Welcome to the penultimate Josh's Wine List of the year. Today's Taste includes some of our most popular Wine List wines of the year – as voted for by the comments you've shared, the extra bottles you've bought, and the requests you've sent.
Five days left on Crowdcube
There's just five days left on Crowdcube. If you're interested in investing, make sure to do it this week. We're just a few thousand pounds short of £450k – which will help us achieve our goals next year slightly faster.
Top 5 Wine List Wines of the Year
2020 was our first full year in operation. It's the year I went full time on the business, and the year we started importing our own wines. Many, many, many of you email us each month to tell us about the wines. We've been keeping an unofficial (and unscientific) log of this, and now can produce this: the top 5 buzziest wines we've sent out this year.
Back in April, the sun was beginning to shine, everyone was perfecting sourdough and the nation was still in full Zoom swing. It was also the month we sent out Ciauria. This nerello mascalese from high up Mount Etna went down a treat. If you thought you knew what Italian red would taste like, you'd have been surprised. Ciauria was more pinot than you might expect. A firm early favourite.
- Holly's Garden
I love when I have perceptions broken. Pinot grigio doesn't have the best rep these days. And so finding this absolutely stomper from Australia was a delight. We still have customers who joined us this year and put this down as their first bottle they really loved.
- Ode d'Aydie Blanc
One of our early imports, Ode d'Aydie Blanc has been almost universally liked. It's rich, tropical notes and full body take you by surprise. It pairs as well with many cheeses as it does vegetarian or seafood dishes. We love it as an aperitif.
This was a red for the heads. Usually, when we taste Italian reds from five years ago, they'll have had quite a few years in barrel. But Sassomano has had a lot of bottle age for such a young wine. As a result, the complexity is enticing. Not just that, but it's endlessly drinkable. This is probably my most consumed red of the year.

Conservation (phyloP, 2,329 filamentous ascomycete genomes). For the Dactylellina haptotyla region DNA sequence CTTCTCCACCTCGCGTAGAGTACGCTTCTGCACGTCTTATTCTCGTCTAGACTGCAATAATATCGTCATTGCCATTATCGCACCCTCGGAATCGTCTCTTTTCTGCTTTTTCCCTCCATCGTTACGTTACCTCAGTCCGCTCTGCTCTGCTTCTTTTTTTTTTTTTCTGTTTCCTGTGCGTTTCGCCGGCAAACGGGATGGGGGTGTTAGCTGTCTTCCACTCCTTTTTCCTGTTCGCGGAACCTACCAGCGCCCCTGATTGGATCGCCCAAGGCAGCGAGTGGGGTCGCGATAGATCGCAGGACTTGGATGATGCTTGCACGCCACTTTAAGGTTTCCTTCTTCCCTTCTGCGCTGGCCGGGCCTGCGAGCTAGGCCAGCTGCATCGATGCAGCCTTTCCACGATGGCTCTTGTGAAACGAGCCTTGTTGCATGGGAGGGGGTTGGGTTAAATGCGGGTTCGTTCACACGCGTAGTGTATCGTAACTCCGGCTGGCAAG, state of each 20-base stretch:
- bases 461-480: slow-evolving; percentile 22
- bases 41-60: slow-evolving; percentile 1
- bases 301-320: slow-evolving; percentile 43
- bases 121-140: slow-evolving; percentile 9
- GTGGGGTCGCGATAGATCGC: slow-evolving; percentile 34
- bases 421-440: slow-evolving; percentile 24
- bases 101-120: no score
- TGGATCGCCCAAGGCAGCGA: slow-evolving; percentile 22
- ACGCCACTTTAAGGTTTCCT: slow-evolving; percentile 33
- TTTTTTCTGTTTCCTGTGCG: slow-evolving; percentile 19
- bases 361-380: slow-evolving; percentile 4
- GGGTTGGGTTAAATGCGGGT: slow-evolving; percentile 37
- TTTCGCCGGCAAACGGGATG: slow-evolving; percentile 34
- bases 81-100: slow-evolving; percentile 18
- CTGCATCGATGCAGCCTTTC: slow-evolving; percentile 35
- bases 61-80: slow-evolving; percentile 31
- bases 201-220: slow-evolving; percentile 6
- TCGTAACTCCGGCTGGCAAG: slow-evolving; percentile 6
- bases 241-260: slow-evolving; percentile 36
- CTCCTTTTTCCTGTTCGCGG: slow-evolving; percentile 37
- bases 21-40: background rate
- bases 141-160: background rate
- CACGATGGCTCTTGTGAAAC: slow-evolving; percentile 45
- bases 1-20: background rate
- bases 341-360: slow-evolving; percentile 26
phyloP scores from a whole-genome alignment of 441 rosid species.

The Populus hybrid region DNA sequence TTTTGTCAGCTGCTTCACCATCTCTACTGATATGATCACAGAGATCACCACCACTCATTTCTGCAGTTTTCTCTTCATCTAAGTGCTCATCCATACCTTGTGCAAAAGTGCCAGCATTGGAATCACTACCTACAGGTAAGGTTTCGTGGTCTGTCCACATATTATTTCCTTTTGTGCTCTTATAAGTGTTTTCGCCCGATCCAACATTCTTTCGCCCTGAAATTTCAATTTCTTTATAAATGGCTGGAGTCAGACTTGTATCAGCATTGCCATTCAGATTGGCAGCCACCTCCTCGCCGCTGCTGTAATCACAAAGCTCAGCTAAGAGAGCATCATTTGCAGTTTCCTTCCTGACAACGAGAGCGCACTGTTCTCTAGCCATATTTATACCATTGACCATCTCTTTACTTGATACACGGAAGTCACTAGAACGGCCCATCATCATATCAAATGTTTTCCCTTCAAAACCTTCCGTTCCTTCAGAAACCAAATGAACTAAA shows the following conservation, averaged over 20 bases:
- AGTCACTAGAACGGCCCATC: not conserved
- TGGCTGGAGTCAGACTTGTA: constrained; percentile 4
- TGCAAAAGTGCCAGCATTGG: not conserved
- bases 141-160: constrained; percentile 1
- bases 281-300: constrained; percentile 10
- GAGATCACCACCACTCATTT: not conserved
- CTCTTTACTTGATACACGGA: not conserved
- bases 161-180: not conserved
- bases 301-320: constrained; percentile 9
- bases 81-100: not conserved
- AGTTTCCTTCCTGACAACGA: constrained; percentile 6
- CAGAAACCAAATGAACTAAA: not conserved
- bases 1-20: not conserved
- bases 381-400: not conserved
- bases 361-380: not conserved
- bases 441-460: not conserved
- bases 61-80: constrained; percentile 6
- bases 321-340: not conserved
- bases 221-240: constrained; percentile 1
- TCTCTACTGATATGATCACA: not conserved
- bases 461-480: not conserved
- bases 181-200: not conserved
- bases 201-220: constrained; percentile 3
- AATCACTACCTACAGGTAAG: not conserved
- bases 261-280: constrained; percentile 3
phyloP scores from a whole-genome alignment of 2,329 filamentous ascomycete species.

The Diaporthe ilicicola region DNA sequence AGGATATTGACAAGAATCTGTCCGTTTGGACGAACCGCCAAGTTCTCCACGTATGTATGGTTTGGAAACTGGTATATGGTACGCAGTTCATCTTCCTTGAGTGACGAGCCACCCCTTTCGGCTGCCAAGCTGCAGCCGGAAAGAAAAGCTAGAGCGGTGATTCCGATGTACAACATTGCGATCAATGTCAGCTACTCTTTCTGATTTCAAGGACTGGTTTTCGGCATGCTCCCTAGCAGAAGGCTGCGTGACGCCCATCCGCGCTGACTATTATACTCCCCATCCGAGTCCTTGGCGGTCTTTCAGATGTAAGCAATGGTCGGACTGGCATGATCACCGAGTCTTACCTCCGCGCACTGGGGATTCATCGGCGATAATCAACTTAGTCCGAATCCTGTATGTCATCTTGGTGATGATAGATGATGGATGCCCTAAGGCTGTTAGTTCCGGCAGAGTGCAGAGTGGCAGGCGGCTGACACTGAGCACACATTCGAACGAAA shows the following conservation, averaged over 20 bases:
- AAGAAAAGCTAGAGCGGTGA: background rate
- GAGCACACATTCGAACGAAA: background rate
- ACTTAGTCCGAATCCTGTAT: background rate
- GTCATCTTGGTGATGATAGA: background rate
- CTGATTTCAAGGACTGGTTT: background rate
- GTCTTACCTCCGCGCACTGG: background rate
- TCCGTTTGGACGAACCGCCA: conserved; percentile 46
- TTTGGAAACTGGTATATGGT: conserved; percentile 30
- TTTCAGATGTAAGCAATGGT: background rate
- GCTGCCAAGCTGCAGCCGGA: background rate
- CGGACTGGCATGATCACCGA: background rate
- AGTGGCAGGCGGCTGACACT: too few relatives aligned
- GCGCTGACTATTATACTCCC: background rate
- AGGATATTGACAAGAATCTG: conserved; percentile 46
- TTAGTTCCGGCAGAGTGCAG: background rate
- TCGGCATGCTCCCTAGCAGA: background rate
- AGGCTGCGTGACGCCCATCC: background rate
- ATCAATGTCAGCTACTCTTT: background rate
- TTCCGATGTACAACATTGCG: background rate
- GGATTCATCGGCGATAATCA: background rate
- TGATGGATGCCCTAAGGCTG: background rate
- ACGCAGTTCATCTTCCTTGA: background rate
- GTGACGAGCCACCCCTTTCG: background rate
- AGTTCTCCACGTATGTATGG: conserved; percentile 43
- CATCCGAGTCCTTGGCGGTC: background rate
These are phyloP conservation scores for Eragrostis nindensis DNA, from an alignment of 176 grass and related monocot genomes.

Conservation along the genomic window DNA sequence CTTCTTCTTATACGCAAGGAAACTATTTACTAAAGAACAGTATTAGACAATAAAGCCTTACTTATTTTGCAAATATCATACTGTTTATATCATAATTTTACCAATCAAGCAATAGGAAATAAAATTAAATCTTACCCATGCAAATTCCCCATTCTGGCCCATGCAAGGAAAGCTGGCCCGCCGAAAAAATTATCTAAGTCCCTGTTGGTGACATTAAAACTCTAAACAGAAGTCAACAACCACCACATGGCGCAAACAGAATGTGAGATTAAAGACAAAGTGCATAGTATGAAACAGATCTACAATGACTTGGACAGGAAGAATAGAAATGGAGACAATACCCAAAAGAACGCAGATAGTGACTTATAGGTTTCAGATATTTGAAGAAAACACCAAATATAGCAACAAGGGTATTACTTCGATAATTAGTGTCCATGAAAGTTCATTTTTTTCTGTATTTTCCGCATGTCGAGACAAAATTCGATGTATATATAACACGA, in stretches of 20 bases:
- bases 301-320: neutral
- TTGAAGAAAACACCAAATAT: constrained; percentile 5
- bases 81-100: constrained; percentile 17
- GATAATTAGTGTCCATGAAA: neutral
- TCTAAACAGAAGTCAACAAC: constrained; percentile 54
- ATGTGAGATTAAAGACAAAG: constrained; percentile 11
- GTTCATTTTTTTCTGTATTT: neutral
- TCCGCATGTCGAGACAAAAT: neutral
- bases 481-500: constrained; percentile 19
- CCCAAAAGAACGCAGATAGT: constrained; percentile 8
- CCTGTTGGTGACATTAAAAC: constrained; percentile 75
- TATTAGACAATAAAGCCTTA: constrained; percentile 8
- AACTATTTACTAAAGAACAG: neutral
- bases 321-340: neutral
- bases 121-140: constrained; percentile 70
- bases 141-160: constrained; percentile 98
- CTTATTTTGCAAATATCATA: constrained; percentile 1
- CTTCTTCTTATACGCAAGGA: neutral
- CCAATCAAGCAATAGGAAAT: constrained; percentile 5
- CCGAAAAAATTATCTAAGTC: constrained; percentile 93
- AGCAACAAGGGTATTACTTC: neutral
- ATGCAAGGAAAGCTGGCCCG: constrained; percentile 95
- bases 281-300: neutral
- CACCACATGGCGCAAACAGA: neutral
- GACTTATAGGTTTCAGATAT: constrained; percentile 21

- Hirsute Blanc
Just like Ode d'Aydie Blanc, Hirsute Blanc took people by surprise. For many we hear from, white wine is often green and. crisp, so getting full-bodied flavours is a shock. This wine was a great lesson in sweetness – the aromas are packed full of sweet aromas, and yet there wine is almost bone dry.
What about mulled wine?
Mulled wine... what are we saying? Yay or nay?
More than any question posed to us this year, this one has divided opinion the most.
We've got the full spectrum of opinions with "full-packet or pre-mix" at one end of the spectrum and "totally avoid, maybe mulled cider if you have to" at the other.
I'm personally not a fan of mulled wine. On the odd occasion I want warmed alcohol, a hot toddy will suffice. But that said, like with cooking with wine, there are a few rules I'd stick to if making a batch.
First – choose something reasonable as your starting point. Choose a fruit-forward supermarket red around the £5-6 mark. Something like merlot, new world pinot noir, zinfandel, or a Beaujolais villages will do well.
Second – make sure to use fresh citrus fruit, a handful of cloves, mixed spice, and plenty of sugar (roughly 100g per bottle of wine). Variations here are down to personal taste ("Make sure to add extra cinnamon" says Wine List's Customer Experience manager Fiona).
Third – top up the booze with more booze. Port is traditional (ratio should be one and a half glasses of port to one bottle of wine). "Amaretto works just as well," says growth marketer Chris – just make sure to check your sugar levels accordingly.
Fourth and finally– make sure to simmer the mixture slowly. Keen cooks will know that bringing alcohol to the boil leads to evaporation. You want your mulled wine to still have its kick and bite – so keep the pot on a slow simmer for 20-40 minutes until properly mixed together.
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